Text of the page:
An acquirer, also known as an acquiring bank, is a financial institution that facilitates electronic payment transactions on behalf of merchants. When a customer makes a purchase using a credit or debit card, the acquirer plays a crucial role in processing the transaction and transferring funds from the customer’s account to the merchant’s account.
The primary function of an acquirer is to provide merchants with the necessary infrastructure and services to accept electronic payments. This involves establishing relationships with card networks such as Visa, Mastercard, American Express, and Discover, as well as other payment processors. By partnering with these networks, the acquirer enables merchants to accept a wide range of payment cards, expanding their customer base and facilitating convenient transactions.
To become an acquirer, a financial institution must undergo a rigorous certification process to ensure compliance with industry regulations and security standards. Acquirers are responsible for implementing and maintaining secure payment processing systems to protect sensitive customer data and prevent fraud. They also play a crucial role in ensuring that merchants adhere to the Payment Card Industry Data Security Standard (PCI DSS) to safeguard cardholder information.
When a customer makes a purchase, the acquirer initiates the transaction by sending an authorisation request to the cardholder’s issuing bank. The issuing bank then verifies the customer’s account details and approves or declines the transaction. Once approved, the acquirer transfers the funds from the customer’s account to the merchant’s account, usually within a few business days.
Acquirers provide merchants with payment processing solutions, including point-of-sale (POS) terminals, virtual payment gateways, and mobile payment options. These solutions enable merchants to accept payments in various environments, such as retail stores, online platforms, and mobile applications. Additionally, acquirers offer value-added services like fraud detection and prevention, chargeback management, and detailed reporting and analytics to help merchants optimise their payment operations and mitigate risks.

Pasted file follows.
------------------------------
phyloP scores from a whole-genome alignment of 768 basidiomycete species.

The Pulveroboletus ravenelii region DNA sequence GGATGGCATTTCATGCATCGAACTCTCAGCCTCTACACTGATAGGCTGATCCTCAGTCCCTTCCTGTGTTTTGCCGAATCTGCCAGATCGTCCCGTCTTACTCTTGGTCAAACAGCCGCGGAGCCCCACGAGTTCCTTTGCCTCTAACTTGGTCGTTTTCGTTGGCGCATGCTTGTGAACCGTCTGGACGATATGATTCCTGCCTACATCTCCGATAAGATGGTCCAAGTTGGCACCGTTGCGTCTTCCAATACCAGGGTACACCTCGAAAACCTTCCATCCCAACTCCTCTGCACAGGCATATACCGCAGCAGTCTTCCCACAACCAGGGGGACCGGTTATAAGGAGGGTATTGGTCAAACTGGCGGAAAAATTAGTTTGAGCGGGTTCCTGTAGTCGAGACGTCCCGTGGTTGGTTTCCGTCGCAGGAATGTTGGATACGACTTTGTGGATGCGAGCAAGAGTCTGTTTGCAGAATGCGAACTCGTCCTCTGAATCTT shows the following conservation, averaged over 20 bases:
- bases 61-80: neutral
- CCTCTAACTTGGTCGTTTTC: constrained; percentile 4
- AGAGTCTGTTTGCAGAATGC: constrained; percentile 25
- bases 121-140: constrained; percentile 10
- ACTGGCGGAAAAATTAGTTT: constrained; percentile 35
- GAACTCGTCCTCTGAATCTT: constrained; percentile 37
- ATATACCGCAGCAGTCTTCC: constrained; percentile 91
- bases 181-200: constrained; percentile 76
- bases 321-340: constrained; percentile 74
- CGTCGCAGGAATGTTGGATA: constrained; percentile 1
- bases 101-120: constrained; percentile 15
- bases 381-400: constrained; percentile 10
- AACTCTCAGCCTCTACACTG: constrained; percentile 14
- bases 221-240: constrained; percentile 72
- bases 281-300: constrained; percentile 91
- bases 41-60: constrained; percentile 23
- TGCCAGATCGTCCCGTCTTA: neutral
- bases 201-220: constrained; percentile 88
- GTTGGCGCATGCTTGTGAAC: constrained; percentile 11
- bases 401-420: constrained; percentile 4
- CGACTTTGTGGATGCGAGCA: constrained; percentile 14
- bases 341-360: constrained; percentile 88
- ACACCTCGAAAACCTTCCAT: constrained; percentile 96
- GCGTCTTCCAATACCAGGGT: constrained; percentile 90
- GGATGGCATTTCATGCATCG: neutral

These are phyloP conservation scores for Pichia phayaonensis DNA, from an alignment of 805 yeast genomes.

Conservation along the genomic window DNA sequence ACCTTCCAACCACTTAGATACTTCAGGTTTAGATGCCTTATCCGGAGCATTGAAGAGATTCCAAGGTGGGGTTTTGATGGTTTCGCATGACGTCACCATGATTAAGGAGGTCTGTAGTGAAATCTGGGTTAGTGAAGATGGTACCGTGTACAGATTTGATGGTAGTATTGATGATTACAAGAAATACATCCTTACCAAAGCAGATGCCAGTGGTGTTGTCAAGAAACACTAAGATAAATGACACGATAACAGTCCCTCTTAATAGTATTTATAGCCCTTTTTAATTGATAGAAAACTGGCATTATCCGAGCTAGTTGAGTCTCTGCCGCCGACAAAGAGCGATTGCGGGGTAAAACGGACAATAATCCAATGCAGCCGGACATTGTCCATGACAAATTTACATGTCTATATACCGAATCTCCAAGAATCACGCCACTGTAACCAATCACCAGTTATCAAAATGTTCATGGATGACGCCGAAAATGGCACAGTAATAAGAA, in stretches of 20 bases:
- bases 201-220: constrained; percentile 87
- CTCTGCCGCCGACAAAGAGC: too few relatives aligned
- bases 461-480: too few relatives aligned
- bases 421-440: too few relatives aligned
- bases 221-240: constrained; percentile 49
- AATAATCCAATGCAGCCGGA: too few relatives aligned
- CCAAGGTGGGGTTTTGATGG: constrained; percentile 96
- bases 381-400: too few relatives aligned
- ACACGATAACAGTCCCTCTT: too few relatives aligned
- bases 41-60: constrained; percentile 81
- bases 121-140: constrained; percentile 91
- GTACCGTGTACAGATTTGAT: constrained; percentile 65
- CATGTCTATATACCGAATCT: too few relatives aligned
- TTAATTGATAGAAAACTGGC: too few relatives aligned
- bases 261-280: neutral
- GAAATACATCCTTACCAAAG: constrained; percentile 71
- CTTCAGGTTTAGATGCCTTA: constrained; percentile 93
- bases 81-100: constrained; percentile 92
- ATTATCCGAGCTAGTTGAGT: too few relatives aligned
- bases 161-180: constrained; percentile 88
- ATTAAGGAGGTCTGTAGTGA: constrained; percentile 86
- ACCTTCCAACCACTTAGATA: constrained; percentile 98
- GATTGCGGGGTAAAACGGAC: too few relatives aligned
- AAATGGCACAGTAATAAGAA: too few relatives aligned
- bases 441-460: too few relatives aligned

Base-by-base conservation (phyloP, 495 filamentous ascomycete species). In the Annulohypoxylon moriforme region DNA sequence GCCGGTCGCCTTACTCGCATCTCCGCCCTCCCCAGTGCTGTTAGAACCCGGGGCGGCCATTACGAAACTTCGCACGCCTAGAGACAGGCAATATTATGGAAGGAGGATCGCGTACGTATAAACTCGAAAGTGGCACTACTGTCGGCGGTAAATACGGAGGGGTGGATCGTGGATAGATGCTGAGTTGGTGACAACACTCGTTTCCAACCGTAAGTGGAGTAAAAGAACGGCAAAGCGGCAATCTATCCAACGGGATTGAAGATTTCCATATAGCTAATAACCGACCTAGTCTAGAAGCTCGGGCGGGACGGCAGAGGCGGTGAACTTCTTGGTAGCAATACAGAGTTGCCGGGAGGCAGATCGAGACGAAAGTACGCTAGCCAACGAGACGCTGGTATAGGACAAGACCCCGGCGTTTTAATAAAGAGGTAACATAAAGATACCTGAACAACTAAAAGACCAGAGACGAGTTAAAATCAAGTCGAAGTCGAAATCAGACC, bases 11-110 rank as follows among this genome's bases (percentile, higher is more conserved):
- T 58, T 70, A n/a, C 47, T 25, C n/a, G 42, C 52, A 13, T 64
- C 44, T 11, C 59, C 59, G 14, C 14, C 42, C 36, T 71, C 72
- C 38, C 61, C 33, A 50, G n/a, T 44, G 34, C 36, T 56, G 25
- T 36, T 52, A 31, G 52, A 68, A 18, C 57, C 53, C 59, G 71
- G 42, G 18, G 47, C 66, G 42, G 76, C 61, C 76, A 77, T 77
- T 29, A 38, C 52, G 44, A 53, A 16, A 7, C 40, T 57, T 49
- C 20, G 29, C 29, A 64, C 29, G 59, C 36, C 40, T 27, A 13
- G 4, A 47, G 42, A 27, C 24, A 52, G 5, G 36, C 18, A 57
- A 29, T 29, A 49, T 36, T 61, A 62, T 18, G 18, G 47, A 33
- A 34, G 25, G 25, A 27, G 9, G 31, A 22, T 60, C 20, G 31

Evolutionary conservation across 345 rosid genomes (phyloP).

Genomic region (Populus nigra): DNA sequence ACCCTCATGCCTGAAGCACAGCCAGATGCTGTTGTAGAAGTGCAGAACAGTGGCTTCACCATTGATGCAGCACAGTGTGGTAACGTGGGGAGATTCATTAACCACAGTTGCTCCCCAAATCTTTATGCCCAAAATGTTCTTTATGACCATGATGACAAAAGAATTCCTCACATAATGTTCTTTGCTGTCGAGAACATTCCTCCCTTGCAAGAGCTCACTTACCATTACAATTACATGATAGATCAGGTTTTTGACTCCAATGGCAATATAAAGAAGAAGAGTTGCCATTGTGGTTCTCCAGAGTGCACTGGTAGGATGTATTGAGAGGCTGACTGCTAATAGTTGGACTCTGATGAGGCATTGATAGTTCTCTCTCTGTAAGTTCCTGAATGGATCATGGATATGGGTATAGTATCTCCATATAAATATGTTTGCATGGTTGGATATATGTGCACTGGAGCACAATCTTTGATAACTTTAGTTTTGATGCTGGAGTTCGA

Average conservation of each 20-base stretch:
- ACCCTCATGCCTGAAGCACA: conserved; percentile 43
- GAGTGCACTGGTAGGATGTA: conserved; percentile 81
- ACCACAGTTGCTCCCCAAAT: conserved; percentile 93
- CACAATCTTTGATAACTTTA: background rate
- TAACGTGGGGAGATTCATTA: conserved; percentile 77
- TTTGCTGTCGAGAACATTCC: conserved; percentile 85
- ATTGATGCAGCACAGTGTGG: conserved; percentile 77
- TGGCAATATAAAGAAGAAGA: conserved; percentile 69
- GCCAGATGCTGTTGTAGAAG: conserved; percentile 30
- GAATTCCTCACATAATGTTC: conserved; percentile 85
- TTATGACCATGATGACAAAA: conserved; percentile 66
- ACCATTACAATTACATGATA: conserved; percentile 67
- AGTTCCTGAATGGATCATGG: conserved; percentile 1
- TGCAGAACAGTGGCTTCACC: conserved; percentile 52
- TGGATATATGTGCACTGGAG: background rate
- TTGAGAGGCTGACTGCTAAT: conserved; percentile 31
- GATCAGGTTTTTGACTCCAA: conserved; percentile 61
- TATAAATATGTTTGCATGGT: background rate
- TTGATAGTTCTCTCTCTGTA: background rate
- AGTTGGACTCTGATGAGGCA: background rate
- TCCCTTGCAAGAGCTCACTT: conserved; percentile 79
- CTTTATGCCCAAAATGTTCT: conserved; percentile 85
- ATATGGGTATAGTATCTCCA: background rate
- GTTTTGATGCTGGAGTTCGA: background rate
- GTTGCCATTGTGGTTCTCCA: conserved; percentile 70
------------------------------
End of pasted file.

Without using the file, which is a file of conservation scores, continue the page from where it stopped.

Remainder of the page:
Acquirers generate revenue by charging merchants fees for their services. These fees typically include interchange fees, which are paid to the card networks and issuing banks, as well as acquirer fees for processing transactions and providing additional services. The fee structure varies depending on factors such as transaction volume, average ticket size, industry risk, and the level of service provided by the acquirer.
In summary, an acquirer is a financial institution that enables merchants to accept electronic payments by providing the necessary infrastructure, security measures, and payment processing services. They act as intermediaries between merchants, card networks, and issuing banks, ensuring the smooth and secure transfer of funds during transactions. Acquirers play a vital role in the modern financial ecosystem, facilitating seamless electronic payments and driving the growth of e-commerce and digital transactions.